Improving the agricultural sector, building a skilled labour force and implementing structural reforms in the financial sector are essential for the larger development of Myanmar, according to the latest report by Organisation for Economic Cooperation and Development (OECD).
With the help of nations with developed agricultural sectors, the government should promote modern farm technologies and agricultural research as well as provide support to expand market opportunities, the “Multi-Dimensional Review of Myanmar” suggests.
“Myanmar’s transformation to a modern economy could be kickstarted through a strong focus on the agricultural sector where most people currently work. Increasing access to finance in rural areas and improving farmer skills will be vital to boosting farm productivity, freeing up workers for manufacturing and services,” said OECD deputy secretary general Rintaro Tamaki, at the launch of the report in Yangon.
As for the labour situation, the government should create job opportunities and competitive wage standards to prevent the considerable outflow of workers into neighbouring countries such as Thailand and Malaysia, the report says.
While noting the government’s progress towards establishing a stock exchange, the report also states the need to transform the state-run banks into institutions that can effectively support trade and commerce as well as serve the needs of the rural population regarding access to finance.
“The agricultural sector has many needs. If [the government] really wants to improve it, they can realise it by providing the same support as those enjoyed by model farm projects in Naypyitaw to the rest of the 30 million acres around the country. In Naypyitaw farms, transportation infrastructure and market access are all developed. The current method of giving out meagre loans and support to a farm here or a farm there won’t work,” Dr Soe Tun, joint secretary of Myanmar Rice Federation told Myanmar Business Today.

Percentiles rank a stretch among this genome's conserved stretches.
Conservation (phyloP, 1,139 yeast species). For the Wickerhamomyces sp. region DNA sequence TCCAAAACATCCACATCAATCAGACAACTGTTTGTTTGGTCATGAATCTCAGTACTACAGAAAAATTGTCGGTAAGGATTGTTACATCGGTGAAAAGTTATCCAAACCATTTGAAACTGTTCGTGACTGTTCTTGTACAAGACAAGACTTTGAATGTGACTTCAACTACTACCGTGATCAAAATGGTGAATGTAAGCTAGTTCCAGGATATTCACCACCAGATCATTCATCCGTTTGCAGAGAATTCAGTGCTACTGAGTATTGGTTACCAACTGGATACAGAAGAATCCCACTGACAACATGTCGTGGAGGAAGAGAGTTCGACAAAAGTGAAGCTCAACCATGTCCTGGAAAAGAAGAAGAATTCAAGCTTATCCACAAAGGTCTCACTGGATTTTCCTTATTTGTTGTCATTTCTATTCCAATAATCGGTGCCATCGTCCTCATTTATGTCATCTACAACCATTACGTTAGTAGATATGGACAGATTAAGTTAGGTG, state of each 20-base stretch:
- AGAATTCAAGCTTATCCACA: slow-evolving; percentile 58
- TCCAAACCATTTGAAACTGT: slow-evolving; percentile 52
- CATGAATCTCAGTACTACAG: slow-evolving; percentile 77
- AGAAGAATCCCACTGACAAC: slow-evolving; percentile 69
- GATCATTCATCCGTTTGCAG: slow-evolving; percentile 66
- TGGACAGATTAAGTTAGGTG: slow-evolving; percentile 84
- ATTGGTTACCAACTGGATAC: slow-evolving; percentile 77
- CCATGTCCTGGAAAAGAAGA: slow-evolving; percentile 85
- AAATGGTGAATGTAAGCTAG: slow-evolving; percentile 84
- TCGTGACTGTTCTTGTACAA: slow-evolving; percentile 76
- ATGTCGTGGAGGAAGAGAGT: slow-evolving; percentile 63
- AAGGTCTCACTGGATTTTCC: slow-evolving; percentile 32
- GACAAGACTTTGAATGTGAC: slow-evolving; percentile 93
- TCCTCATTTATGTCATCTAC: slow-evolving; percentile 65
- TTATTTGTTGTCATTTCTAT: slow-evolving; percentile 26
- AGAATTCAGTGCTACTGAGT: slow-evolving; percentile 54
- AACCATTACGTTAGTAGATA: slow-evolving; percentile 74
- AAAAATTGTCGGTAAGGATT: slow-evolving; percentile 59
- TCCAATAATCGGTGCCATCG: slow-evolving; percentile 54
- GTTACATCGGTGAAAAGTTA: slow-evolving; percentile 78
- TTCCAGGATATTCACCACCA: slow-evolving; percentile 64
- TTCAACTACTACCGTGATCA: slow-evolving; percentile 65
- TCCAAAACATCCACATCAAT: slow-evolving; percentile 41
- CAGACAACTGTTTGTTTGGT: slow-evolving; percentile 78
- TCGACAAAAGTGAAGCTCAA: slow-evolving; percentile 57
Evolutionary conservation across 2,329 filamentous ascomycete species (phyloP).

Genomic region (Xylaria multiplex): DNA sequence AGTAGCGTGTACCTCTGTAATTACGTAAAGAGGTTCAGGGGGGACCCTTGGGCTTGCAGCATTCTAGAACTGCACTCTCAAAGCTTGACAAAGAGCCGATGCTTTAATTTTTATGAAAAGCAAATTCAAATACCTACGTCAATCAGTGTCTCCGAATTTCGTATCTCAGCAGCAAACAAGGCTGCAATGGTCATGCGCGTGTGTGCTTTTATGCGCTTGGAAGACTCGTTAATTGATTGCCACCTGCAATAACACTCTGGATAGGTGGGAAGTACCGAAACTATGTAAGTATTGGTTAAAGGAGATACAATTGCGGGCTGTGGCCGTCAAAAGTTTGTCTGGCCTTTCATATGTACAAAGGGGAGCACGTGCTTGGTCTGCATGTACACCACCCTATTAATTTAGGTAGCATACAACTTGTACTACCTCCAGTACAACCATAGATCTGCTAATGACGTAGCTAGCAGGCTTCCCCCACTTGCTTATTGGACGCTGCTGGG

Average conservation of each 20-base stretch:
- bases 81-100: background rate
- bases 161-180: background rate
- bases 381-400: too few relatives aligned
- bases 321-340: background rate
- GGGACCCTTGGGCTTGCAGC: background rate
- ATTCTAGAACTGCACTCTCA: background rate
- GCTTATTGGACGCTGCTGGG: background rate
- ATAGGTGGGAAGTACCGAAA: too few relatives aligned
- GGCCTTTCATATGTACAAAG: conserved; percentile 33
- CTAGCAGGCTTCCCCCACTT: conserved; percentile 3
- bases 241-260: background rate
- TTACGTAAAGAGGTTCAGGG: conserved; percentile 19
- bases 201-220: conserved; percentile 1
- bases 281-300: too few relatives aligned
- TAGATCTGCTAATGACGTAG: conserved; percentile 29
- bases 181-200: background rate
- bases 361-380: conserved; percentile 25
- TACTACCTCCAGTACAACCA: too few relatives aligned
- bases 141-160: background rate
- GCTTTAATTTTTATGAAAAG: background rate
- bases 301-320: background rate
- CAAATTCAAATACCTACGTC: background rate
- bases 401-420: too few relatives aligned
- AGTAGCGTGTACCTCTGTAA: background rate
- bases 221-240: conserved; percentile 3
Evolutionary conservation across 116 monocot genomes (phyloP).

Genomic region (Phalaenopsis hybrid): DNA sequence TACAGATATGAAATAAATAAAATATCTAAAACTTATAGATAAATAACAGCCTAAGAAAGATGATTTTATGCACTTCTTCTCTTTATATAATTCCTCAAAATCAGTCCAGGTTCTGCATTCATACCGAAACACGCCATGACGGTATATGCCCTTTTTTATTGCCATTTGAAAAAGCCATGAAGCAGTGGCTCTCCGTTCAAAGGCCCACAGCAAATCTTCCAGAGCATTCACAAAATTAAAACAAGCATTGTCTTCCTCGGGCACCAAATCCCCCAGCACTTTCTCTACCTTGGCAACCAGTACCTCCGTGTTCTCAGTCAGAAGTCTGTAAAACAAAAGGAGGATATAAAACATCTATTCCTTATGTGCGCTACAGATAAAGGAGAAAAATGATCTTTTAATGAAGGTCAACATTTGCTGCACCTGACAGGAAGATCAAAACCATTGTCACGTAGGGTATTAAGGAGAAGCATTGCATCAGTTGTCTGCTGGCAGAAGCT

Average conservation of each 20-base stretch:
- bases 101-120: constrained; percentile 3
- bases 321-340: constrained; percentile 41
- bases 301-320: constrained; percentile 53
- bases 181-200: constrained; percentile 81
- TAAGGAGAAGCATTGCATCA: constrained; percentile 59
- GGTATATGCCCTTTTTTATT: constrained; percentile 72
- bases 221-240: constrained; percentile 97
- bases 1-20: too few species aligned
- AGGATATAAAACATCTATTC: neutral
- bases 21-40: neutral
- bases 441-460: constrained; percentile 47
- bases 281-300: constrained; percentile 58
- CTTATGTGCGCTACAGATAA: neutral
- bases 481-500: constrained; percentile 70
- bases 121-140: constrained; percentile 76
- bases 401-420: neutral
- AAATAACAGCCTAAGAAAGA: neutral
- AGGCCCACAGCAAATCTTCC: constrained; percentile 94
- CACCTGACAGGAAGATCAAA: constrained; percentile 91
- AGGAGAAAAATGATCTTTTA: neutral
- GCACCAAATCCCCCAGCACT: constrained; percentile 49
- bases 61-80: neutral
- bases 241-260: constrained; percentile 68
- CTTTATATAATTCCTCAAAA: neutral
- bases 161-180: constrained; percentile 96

Average per capita income in Myanmar’s agricultural sector, which provides jobs for over 70 percent of the population, is $200 per year, much lower than all neighbouring countries. According to OECD, 50 percent of the farming households in the country are subsistence farmers while nearly 5.5 million, or 10 percent of Myanmar’s population, have migrated to other countries to work in mostly labour-intensive industries.
“The government has begun preparations to implement the national export strategy. Corn exports have increased to over 2 million tonnes last year from a few hundreds of thousands of tonnes in previous years. But a major hurdle for the agriculture sector is lack of high-quality varieties of crops. This should be addressed with the help of international experts,” Dr Maung Aung, an advisor to the Ministry of Commerce, told Myanmar Business Today.
Myanmar’s businesses also need to commit more funds and resources in building the capacity of their employees as the employees usually have to learn from their own experiences after they enter the workforce, OECD reports.
In the manufacturing sector, the main factors hampering business development are corruption, a lack of technology and poor access to land and office space, according to the report.
Resolving ambiguity over land rights, improving infrastructure and reforming the financial system would help create the right conditions for the wider economy to flourish, it said.